On Earl Scruggs’s 80th birthday, in 2004, he was described by country star Porter Wagoner as the best player of the five-string banjo there ever was. “And the best there ever will be,” Wagoner added.
The banjo of course is one of the formative instruments in country music, and is especially identified with bluegrass.
Scruggs became most associated with a three-finger style of fingerpicking that has become known as Scruggs Style.
This is played with picks on the thumb, index and middle fingers. The ring finger and the pinkie are braced against the head of the instrument.
Fast and lively
The strings are picked rapidly in repetitive rolls usually containing a series of staccato notes, and the sound is fast and lively.
When Scruggs joined Bill Monroe and the Blue Grass Boys late in 1945 he caused something of a sensation, and other players were soon copying the banjo licks he employed.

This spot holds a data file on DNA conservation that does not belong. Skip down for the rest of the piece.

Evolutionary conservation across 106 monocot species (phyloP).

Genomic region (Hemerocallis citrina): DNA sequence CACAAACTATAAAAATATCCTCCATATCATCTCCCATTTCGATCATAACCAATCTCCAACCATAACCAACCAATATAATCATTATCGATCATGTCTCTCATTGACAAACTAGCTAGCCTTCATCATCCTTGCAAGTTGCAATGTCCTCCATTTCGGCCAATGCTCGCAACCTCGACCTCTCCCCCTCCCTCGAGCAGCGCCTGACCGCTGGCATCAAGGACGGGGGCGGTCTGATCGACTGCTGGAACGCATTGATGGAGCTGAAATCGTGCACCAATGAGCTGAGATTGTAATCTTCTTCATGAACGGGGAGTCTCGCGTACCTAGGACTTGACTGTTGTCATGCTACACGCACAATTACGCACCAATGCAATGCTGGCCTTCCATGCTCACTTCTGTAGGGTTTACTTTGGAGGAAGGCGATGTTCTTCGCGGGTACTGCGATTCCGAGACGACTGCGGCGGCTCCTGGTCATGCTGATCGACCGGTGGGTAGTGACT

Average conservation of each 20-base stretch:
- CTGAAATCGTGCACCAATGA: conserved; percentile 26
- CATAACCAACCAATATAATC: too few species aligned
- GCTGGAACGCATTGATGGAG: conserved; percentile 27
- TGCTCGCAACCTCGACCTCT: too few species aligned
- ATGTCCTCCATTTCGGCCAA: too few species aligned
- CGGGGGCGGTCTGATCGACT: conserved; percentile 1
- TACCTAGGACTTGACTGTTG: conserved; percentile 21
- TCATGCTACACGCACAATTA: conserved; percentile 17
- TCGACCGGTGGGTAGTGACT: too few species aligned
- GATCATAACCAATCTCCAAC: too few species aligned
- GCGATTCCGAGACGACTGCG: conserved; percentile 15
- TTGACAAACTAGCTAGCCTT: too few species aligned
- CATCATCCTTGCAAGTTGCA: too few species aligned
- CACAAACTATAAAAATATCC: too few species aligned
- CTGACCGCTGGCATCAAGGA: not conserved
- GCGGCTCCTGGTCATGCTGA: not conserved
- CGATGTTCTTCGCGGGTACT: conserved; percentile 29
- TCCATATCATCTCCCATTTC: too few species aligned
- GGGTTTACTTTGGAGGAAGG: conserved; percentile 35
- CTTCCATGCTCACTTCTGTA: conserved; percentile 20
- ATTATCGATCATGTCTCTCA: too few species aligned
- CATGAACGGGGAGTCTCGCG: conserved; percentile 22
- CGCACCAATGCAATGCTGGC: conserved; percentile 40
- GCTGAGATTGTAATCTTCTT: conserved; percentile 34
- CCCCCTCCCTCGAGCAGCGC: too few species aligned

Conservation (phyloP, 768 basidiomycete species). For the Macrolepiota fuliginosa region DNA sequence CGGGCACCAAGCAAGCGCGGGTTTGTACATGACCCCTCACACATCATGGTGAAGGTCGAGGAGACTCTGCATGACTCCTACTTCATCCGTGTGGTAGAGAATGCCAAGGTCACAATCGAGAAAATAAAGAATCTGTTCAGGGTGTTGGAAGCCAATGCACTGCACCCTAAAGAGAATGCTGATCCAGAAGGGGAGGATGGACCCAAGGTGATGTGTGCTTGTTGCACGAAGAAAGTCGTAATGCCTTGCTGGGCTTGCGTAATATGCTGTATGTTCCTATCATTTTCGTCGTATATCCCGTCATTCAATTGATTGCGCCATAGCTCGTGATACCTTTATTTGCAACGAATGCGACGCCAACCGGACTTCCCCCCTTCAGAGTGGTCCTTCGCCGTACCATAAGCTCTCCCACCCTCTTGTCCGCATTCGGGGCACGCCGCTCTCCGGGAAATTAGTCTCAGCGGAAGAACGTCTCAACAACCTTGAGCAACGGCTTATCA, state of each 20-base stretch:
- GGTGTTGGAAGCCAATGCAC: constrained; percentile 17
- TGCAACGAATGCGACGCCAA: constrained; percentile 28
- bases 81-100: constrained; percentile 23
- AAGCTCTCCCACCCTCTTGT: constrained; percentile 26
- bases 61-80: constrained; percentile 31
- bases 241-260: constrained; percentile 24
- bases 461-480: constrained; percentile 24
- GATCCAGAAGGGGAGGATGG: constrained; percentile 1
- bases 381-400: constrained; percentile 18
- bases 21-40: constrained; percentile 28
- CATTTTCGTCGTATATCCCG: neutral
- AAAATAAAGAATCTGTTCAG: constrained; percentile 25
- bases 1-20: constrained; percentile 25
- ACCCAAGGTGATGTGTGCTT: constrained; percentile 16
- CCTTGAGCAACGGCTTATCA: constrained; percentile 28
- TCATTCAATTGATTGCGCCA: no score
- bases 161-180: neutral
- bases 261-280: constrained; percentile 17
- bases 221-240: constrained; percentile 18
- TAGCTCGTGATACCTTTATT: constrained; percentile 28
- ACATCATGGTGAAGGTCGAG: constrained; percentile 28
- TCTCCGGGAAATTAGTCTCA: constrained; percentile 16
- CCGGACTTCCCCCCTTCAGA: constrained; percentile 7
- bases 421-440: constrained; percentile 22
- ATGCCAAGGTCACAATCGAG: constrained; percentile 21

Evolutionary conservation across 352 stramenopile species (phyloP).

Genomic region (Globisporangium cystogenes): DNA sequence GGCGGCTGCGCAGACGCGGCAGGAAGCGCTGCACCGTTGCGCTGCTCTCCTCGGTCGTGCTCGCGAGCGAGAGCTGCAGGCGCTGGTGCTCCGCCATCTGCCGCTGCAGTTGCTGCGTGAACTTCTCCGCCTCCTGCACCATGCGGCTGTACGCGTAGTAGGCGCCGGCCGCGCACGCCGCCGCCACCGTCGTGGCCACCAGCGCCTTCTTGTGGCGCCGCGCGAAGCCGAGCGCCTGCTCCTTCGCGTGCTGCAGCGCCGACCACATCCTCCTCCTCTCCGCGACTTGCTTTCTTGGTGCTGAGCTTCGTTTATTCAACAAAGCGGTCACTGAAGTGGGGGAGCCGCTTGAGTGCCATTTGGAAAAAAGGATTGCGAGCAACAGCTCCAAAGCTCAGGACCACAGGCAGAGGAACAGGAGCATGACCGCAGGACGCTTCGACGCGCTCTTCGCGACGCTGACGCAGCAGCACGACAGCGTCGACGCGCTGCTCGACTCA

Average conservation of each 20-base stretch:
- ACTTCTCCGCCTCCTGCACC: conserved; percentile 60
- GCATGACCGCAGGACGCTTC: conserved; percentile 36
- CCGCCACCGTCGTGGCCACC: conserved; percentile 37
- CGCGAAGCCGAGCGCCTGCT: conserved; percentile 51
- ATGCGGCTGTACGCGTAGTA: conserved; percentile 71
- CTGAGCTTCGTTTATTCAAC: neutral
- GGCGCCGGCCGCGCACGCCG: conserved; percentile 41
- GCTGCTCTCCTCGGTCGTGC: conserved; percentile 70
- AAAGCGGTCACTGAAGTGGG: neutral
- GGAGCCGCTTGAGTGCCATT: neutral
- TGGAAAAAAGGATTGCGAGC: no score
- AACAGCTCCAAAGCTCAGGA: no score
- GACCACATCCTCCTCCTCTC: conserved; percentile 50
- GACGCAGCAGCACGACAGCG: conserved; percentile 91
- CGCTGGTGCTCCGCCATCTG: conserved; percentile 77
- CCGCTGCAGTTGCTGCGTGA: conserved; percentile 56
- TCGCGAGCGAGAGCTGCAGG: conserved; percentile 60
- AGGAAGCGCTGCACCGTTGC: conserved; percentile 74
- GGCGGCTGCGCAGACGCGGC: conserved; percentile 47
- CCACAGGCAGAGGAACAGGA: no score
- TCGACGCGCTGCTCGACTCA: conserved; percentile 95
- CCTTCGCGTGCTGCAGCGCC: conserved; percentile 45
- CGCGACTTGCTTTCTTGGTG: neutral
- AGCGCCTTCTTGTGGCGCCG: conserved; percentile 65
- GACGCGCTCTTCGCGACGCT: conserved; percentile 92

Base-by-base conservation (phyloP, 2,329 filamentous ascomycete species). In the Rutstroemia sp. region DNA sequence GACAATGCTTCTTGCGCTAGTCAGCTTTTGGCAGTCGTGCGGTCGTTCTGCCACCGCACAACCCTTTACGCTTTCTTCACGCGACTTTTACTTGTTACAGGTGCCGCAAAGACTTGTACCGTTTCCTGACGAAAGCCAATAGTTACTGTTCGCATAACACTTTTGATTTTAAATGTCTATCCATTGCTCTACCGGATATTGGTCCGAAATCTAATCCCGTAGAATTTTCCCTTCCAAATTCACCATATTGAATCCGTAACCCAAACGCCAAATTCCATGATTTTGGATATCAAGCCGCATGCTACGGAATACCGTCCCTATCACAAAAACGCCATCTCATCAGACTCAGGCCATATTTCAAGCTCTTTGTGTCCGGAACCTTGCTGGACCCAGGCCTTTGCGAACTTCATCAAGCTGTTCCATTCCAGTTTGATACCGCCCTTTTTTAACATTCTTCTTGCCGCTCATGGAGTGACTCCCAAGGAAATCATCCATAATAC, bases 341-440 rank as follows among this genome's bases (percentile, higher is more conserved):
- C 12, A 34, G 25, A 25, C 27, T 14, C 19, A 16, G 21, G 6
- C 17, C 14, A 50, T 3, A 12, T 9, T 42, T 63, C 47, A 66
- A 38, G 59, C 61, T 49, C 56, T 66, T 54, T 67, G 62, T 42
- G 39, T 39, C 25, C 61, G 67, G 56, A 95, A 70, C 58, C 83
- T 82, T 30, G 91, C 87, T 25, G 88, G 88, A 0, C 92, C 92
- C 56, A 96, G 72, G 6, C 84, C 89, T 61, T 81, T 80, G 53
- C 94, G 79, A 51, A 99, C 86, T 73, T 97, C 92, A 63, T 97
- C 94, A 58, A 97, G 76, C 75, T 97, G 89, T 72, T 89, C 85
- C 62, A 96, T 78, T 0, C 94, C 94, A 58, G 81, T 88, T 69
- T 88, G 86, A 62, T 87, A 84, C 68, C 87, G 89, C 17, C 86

Another player in Monroe’s line-up was a guitarist and mandolin player named Lester Flatt, and in 1948 Flatt and Scruggs went out on their own and formed the Foggy Mountain Boys.
The result was some of the most popular and distinctive bluegrass music ever made.
This was helped when Flatt and Scruggs recorded the theme music for The Beverly Hillbillies, a hit TV series that began in 1962.
Jerry Scoggins sang on the TV soundtrack, but when the theme was released as a single, Flatt, an accomplished vocalist, sang the lead vocal instead.
Earl Scruggs didn’t exactly invent Scruggs Style, and in fact he cites Snuffy Jenkins, an early proponent of three-finger banjo picking, as being an important influence.
But as a charismatic and virtuoso player who came along at the right time, the three-finger style will forever be associated with Scruggs, who lived a further eight years after his 80th birthday.
His funeral was held at the Ryman Auditorium, former home of the Grand Ole Opry, and he is buried at Spring Hill Cemetery in Nashville.